I had a couple of bad days in a little doozy of a course called "Policy Workshop", required for second-years. Dr Alex Kane, the man at the podium, was an incredibly wiry guy who thought like lightning and expected everybody else to keep step. He was the epitome of "no-nonsense", smelling bullshit in any answer, and goading you into pushing your mind. He relentlessly uncovered ignorance in his students, as methodically as a boy searching for worms before a fishing trip. He was, in two words, quite terrifying.
One day, Professor Kane zapped me with the dreaded "cold call".
"Mr Abernathy. Do you have the answer to my question?"
"Huh?" said I. Classroom chuckles.
"Mr Abernathy, stop daydreaming. What is the solution to this formula?"
Tuts, titters and chortles.
"Alex, I'm sorry but you lost me somewhere between this differential and that integral."
"Okay, I'll explain again." He did. "Now do you get it?"
"Sorry, no." More sniggers, which irked me no end. "Alex, with all due respect, I don't understand why we're learning differential calculus anyway."
Alex was not in the least perturbed by that remark. He was a man who enjoyed people challenging his theories. That's why he was a teacher and not a boss.
"Now look, Mr. A, this is a formula for consumer demand..."
"I'm sorry, Alex, but again, why are we bothering with this?" Scoffs and intakes of wind.
"Because if we do not, we are no nearer to having a model predicting the way consumers are going to choose your product. And you will not learn how to sell."
"Alex, I don't need to learn calculus to learn how to sell. I have to learn what the nationals of a foreign country, depending on their preferences and tastes, want for their money."
"Mr. A, you are answering me in pleasant but meaningless clouds of fog. I understand this school of thought, where 'culture instead of calculus', 'language and immersion instead of mathematical regressions', should be studied. But until you start to try and measure the dynamic of the market, you get nowhere. You have to create a quantitative model to lend predictive power to whatever you are studying. You must get down to the bare bones of profit and pricing for your company, then tease out the market in the form of consumer demand. Or else you just end up shooting in the dark.
"Your method, studying this ephemeral thing like 'culture', is worse than 'hit or miss'. It is like shooting at sparrows in a country where a sparrow is no more than an ill-defined concept. Not the way to make money. And it shows in your sinking stock price, Company 12."
Ouch, that hurt! The class really laughed at that.
However, allow me to give you the background behind that comment. Brace yourself for a bit of business talk:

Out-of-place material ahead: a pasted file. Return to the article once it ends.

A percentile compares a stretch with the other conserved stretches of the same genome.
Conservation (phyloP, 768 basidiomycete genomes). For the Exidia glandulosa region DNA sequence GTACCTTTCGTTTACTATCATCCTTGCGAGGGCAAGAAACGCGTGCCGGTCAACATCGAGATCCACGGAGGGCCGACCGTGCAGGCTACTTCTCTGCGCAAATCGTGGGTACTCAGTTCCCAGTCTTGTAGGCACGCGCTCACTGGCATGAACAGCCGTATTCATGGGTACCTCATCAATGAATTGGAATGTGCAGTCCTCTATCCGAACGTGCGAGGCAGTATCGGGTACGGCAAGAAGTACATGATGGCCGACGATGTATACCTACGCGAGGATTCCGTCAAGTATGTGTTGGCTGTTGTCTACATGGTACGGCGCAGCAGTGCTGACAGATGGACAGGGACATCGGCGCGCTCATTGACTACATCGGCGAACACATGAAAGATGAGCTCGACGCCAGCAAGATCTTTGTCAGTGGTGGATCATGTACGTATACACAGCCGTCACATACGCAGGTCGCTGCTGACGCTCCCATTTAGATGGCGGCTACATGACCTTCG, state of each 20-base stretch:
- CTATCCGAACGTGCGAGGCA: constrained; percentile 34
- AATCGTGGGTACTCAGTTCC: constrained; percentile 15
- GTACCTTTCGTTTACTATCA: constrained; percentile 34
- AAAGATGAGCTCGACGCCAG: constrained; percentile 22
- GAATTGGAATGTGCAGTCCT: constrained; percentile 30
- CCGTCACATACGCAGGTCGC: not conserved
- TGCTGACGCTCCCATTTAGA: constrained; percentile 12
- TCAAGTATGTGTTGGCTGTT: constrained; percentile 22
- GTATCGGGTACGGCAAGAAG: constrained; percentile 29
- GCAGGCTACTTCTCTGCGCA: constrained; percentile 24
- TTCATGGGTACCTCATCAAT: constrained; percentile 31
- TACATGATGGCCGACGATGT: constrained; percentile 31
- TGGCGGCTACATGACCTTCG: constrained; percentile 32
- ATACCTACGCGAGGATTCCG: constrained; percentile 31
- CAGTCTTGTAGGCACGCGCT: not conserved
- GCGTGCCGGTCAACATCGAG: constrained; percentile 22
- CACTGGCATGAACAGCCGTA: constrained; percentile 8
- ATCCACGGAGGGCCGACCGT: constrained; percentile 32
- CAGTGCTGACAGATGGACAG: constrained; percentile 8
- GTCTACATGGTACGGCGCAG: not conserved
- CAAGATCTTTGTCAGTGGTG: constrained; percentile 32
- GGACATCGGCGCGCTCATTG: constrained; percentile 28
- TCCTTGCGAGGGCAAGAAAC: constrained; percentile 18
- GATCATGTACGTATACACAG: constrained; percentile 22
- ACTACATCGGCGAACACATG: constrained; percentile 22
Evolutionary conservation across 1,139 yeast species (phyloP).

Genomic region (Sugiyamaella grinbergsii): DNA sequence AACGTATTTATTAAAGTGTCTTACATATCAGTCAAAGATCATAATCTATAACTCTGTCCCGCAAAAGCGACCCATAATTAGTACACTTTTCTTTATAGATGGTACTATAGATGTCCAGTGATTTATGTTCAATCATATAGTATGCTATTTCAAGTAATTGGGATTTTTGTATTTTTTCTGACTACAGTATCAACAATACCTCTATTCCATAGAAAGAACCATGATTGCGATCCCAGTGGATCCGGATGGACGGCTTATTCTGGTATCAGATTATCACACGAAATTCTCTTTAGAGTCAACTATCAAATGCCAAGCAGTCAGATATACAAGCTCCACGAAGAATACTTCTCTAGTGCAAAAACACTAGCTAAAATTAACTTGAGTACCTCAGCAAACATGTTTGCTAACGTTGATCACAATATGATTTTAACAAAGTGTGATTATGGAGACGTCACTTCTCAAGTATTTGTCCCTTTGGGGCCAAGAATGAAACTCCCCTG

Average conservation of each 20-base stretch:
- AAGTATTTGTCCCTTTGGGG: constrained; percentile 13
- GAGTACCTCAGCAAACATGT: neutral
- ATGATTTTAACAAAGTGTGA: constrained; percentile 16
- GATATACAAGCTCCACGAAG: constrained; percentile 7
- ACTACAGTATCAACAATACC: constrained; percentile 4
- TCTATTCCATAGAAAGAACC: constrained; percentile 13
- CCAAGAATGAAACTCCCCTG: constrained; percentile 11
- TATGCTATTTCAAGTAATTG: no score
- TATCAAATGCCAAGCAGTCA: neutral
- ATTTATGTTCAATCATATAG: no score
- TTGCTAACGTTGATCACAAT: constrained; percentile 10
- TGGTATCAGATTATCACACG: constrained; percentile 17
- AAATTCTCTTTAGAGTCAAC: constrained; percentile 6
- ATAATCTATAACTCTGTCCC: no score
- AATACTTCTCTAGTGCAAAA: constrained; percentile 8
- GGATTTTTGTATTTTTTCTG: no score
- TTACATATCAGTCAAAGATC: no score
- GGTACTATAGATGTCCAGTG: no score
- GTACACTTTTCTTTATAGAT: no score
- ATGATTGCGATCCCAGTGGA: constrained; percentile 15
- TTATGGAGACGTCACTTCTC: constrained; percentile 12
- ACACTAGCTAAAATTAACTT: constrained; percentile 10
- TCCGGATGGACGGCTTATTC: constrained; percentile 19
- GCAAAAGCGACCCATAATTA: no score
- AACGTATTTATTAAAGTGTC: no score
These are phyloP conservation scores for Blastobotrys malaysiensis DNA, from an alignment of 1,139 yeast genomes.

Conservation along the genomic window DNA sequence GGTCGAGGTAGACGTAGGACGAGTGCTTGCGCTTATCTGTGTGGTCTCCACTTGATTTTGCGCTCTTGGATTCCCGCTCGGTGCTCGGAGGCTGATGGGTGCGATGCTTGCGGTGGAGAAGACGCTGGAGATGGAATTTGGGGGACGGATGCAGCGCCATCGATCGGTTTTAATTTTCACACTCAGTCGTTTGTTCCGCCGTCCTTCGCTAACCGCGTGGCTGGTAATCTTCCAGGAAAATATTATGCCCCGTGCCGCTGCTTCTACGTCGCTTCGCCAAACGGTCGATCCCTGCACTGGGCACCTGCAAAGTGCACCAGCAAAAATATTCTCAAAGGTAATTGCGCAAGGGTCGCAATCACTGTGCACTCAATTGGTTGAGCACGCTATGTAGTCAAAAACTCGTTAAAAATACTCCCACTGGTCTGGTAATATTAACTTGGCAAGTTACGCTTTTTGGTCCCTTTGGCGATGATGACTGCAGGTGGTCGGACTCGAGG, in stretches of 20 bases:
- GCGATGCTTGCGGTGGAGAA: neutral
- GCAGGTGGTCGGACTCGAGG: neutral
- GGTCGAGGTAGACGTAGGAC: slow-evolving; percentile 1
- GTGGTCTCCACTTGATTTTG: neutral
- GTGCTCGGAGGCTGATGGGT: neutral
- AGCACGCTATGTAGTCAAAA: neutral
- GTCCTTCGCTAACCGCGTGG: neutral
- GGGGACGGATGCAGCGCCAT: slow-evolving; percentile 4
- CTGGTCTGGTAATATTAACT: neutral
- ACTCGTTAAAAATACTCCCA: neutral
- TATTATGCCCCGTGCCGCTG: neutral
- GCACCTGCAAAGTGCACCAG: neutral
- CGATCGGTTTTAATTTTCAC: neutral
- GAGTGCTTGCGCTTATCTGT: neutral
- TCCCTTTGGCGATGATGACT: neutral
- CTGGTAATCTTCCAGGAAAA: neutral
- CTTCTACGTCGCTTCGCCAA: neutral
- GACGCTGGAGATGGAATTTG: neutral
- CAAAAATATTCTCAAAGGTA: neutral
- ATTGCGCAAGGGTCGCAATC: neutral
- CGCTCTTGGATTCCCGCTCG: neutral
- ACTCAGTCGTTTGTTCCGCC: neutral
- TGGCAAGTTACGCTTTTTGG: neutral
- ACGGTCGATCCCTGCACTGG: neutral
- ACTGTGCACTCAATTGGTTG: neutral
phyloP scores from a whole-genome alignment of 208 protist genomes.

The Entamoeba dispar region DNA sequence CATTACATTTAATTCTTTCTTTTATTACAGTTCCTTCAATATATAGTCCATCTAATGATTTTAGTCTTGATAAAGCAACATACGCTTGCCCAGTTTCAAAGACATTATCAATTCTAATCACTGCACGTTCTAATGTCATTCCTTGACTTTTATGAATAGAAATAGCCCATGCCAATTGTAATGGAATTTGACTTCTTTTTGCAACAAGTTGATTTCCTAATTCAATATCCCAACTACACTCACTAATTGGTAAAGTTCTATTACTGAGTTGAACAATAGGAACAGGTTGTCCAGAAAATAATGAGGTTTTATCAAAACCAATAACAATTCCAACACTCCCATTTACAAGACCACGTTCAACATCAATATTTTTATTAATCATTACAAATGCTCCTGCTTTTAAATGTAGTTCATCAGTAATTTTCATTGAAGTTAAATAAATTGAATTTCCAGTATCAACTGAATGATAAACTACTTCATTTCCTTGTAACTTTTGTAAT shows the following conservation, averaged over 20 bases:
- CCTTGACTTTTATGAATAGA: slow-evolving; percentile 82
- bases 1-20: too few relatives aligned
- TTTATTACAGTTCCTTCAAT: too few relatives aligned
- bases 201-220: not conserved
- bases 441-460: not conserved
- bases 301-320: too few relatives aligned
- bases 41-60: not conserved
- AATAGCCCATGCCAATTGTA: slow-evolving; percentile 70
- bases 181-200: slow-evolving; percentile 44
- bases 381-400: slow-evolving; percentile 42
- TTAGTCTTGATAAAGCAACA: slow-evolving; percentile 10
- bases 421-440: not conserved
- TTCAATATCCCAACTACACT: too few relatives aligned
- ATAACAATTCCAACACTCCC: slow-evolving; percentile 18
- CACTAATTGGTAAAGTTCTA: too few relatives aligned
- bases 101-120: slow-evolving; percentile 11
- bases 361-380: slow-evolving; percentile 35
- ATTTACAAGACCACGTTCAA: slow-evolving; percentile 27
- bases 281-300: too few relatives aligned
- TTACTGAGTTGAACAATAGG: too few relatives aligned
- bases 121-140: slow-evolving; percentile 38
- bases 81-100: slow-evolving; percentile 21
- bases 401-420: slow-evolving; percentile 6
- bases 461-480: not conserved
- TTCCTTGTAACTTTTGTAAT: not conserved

In Policy Workshop, every student in class was participating in a computer-simulated marketplace. In the simulation there were two nations: "A-Land" and "B-State". In each nation there were six companies--Companies 1 through 6 in A-land, and Companies 7 through 12 in B-State. I was CEO of Company 12.
All the companies were competing with each other to make and sell only two products, "X" and "Y", completely fungible except if we patent a "new and improved X", gleaned after R&D investment. We had our own factories, storage facilities, and sales outlets, so our goal was to produce enough quantities of X and Y to meet projections of market demand, store enough units so as to avoid a sell-out, then price everything to sell above cost yet undercut our rivals.
The two governments had an overseeing and tinkering role. They could stimulate their economies with fiscal policy (such as defense procurements), and fine-tune with monetary policy (such as money supply and interest rates). Trade barriers and subsidies were not out of the question.
But before I bury the reader in jargon, let me simply diagnose Company 12's major problem: market forces. Everybody was undercutting each other to the point where they were selling below cost, and some companies' pricing schemes were so cock-eyed that over half the companies were deep in the red. Ours included.
We were working in a functioning ersatz market. By creating a large number of factors and actors that each the power to affect each other, Alex had created a very complicated little game. So many people with unpredictable opinions made getting enough information impossible. People started to second-guess each other, others began talking ambiguously like true economists (lending truth to the old joke, "ask advice from ten economists and you'll get eleven different opinions"), and others just short-circuited and threw darts at the blackboard. Our company was in the third camp.